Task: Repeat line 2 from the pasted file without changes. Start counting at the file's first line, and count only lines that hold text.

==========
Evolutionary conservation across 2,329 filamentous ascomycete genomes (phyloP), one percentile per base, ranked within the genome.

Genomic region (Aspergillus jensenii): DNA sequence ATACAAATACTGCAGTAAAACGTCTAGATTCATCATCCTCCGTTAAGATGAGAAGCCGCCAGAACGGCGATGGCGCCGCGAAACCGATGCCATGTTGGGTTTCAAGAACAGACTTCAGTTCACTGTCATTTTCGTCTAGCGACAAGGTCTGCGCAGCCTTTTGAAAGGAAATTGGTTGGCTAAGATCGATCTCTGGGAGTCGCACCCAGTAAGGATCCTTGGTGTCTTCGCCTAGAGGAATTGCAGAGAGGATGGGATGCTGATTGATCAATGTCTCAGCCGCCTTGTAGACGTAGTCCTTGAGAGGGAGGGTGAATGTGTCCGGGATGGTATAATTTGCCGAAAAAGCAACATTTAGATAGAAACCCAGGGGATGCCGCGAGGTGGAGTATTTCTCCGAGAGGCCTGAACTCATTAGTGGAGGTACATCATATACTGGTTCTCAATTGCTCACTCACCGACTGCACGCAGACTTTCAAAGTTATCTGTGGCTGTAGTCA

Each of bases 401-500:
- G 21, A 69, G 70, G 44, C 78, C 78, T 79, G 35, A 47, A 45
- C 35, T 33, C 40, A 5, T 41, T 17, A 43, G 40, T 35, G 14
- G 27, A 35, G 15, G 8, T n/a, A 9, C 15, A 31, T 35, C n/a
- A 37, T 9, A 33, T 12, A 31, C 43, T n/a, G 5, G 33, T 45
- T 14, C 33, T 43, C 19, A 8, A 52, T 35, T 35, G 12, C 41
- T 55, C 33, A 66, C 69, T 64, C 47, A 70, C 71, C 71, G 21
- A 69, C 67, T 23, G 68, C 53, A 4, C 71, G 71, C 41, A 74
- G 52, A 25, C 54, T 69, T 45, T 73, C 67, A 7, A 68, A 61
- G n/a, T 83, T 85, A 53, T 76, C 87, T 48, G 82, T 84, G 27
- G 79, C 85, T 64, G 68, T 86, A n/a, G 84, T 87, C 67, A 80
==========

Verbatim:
Genomic region (Aspergillus jensenii): DNA sequence ATACAAATACTGCAGTAAAACGTCTAGATTCATCATCCTCCGTTAAGATGAGAAGCCGCCAGAACGGCGATGGCGCCGCGAAACCGATGCCATGTTGGGTTTCAAGAACAGACTTCAGTTCACTGTCATTTTCGTCTAGCGACAAGGTCTGCGCAGCCTTTTGAAAGGAAATTGGTTGGCTAAGATCGATCTCTGGGAGTCGCACCCAGTAAGGATCCTTGGTGTCTTCGCCTAGAGGAATTGCAGAGAGGATGGGATGCTGATTGATCAATGTCTCAGCCGCCTTGTAGACGTAGTCCTTGAGAGGGAGGGTGAATGTGTCCGGGATGGTATAATTTGCCGAAAAAGCAACATTTAGATAGAAACCCAGGGGATGCCGCGAGGTGGAGTATTTCTCCGAGAGGCCTGAACTCATTAGTGGAGGTACATCATATACTGGTTCTCAATTGCTCACTCACCGACTGCACGCAGACTTTCAAAGTTATCTGTGGCTGTAGTCA